Regarding carrying a wrench, I agree. This is probably an easy fix but I think we (me) benefit from the discussion. I've done a bit of bolting, but I wouldn't be confident that simply re-screwing it wouldn't be masking another problem, especially when I saw the proximity to the old hole. The reality is that I'd say a very low percentage of climbers carry a wrench, and even fewer would be comfortable screwing back in a bolt that had popped out from the pull of a rope.

 

DrRockso · · Red River Gorge, KY · Joined Sep 2013 · Points: 356

The idea is to tighten them back down before they fall out. :) See something, do something about it,  inform yourself if you don't feel comfortable.  You're totally right about this being a good thread to bring up the discussion.

I find in my area 99% of the bolt heads are 9/16th. If you are in an area with varying bolt head sizes a double sided wrench or crescent would be a better bet. We are occasionally seeing the 5/8" head which is standard on the new plated powers bolts, though most of our loosening problems are coming from Stainless.  Also to the uniformed what we call the half inch 5 peice bolt (fits a half inch hole) has a 3/8" internal bolt.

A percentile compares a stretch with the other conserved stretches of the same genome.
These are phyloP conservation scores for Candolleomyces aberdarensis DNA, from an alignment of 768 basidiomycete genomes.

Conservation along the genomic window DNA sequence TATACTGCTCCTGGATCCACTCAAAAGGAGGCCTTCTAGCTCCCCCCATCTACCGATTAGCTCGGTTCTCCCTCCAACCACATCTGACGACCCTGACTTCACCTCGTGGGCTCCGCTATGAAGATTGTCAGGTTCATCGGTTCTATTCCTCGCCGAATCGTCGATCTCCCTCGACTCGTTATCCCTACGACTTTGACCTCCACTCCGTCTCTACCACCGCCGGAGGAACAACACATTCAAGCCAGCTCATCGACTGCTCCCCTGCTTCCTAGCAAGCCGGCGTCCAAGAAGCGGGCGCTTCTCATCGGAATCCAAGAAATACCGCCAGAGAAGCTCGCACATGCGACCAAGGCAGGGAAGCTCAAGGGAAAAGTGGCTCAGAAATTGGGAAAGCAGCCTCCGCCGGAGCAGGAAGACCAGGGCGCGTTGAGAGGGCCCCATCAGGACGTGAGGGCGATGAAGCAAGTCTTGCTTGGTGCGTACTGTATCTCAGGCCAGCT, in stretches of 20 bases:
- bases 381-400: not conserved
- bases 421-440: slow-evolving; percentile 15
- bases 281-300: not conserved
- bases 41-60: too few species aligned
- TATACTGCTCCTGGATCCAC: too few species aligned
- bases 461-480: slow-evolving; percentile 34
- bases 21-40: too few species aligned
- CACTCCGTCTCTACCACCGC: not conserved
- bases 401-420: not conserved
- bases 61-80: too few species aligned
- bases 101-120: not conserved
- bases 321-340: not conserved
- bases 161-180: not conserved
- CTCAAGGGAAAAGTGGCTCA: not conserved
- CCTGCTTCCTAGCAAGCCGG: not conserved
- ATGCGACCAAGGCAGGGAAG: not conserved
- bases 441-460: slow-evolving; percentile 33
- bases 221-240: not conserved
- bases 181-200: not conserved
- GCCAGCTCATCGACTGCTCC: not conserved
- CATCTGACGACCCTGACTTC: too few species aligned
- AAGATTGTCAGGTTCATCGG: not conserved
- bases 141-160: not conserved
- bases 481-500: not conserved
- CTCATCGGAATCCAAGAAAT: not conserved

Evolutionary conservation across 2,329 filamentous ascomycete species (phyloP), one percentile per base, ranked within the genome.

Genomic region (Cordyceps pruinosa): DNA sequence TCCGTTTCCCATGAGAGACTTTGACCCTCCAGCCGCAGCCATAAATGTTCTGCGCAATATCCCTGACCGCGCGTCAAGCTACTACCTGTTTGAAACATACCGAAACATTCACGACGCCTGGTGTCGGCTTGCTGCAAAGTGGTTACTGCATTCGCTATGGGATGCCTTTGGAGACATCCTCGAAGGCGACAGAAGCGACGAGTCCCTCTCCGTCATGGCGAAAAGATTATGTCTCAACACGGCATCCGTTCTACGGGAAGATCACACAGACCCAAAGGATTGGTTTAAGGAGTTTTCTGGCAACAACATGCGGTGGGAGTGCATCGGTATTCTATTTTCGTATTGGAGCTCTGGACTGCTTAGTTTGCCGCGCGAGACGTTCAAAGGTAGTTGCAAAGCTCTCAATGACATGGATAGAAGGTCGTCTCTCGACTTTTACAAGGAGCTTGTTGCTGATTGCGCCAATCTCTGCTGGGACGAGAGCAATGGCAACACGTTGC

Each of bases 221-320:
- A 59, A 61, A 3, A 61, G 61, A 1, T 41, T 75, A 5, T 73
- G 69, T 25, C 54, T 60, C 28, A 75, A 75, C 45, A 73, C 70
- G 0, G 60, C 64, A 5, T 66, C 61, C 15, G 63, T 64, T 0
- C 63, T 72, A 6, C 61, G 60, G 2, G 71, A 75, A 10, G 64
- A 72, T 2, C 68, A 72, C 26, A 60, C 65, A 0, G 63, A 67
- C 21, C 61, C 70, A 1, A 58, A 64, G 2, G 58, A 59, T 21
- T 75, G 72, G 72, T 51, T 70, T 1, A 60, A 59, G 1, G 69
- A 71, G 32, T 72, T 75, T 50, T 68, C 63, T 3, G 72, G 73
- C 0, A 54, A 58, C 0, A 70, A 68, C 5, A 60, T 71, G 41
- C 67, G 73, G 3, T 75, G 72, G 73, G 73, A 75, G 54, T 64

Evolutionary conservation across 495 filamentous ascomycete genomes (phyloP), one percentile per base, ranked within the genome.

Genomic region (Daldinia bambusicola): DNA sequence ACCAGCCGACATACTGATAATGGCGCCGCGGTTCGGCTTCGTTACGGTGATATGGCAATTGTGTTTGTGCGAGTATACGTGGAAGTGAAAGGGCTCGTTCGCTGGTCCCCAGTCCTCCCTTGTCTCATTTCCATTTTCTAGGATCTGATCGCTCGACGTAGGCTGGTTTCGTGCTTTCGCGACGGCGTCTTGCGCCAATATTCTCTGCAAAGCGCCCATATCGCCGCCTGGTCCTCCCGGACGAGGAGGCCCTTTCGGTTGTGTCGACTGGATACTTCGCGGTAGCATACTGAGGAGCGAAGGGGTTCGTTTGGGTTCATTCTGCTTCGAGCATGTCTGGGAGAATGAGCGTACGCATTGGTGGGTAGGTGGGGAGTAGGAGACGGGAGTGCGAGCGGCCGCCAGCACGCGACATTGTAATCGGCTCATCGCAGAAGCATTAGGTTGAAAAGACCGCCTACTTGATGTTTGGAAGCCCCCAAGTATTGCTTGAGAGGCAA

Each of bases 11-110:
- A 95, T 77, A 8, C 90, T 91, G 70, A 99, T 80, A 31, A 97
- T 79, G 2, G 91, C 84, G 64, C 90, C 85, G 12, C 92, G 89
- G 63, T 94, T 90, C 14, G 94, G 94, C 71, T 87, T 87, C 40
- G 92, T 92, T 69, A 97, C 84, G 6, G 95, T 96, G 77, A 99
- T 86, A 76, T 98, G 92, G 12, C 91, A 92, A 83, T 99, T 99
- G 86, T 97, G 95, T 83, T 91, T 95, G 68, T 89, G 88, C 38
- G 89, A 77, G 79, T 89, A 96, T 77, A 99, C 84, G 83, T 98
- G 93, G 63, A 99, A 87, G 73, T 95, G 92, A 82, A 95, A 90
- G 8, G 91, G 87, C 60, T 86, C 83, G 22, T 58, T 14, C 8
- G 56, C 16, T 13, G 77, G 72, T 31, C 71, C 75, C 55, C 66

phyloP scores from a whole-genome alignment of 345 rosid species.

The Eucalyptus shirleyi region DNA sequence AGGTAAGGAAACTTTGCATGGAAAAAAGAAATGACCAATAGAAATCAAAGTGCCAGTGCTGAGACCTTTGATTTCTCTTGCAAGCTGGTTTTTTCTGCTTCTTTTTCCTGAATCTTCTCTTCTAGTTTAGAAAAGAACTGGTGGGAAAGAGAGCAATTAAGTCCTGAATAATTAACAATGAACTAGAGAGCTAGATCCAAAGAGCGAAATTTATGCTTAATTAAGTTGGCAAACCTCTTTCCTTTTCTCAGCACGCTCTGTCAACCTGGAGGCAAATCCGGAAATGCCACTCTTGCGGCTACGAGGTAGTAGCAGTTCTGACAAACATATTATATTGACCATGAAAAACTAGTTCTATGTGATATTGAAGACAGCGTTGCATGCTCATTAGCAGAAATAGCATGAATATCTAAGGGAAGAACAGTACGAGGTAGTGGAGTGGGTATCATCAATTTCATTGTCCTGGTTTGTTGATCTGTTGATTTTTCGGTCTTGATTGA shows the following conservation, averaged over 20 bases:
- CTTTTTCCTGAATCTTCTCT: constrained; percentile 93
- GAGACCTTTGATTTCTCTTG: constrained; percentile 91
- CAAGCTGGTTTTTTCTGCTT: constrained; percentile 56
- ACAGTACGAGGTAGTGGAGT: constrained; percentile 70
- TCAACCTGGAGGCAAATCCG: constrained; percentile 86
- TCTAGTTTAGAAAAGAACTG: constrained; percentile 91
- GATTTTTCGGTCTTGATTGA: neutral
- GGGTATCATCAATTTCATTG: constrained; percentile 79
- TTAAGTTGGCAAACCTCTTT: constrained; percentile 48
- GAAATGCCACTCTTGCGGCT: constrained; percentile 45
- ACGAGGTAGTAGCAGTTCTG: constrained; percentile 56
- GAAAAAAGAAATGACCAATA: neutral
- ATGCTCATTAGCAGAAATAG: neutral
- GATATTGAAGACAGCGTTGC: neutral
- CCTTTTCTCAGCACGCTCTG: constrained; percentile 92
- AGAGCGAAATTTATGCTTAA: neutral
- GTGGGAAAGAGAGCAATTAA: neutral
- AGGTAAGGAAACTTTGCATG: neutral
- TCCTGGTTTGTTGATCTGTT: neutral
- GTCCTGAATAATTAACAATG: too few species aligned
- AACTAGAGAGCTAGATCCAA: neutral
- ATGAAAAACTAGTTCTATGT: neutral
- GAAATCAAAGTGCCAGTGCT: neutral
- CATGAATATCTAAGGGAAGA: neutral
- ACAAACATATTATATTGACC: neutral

Josh Janes · · Unknown Hometown · Joined Jun 2001 · Points: 8,820
evan h wrote:

Josh/Greg, if you're talking about the blue spacer on a standard 5-piece, I'm assuming that's in the hole, as the upper sleeve would be gone too, correct? I could still see the sleeve at the edge of the hole.

The spacer configuration depends on the length and diameter of the bolt. Shorter bolts often don't have a metal spacer and only have the blue ring. But if you saw metal right up to the edge of the hole/surface of the rock that's probably a good indication that all spacers are still in the hole: You're probably good to go just putting the stud, washer, hanger back in and screwing it town.

Pinklebear · · Unknown Hometown · Joined May 2006 · Points: 3,130

Myself and Owen Silver did the replacement work on Undertow about 6 years ago -- those are all SS 1/2" bolts, and it sounds like it just needs to be screwed back in and tigthened down. If not, I have some glue-ins (but no glue) I'd be happy to donate.

The new bolt should have been more than 1" from the old hole -- I always try to move them 3" away at least, but maybe bobbled it this time? If so, sorry, and sorry that this equipment failure happened. With a 9/16 socket wrench, you should be able to tigthen it back down.


Sandy Crimp · · Unknown Hometown · Joined Jan 2013 · Points: 15
Pinklebear wrote:

Myself and Owen Silver did the replacement work on Undertow about 6 years ago -- those are all SS 1/2" ....::, and sorry that this equipment failure happened. With a 9/16 socket wrench, you should...


Very kind comments of you Pinkle...but don’t apologize for the “equipment failure”!  This was not an equipment failure.  A bolt loosened (which is going to happen!) and the climber failed to correct it or even have a basic clue of how to address the situation.  The thread name “bolt failure” is wrong.  This was a climber failure!   

Guideline #1: Don't be a jerk.

Colorado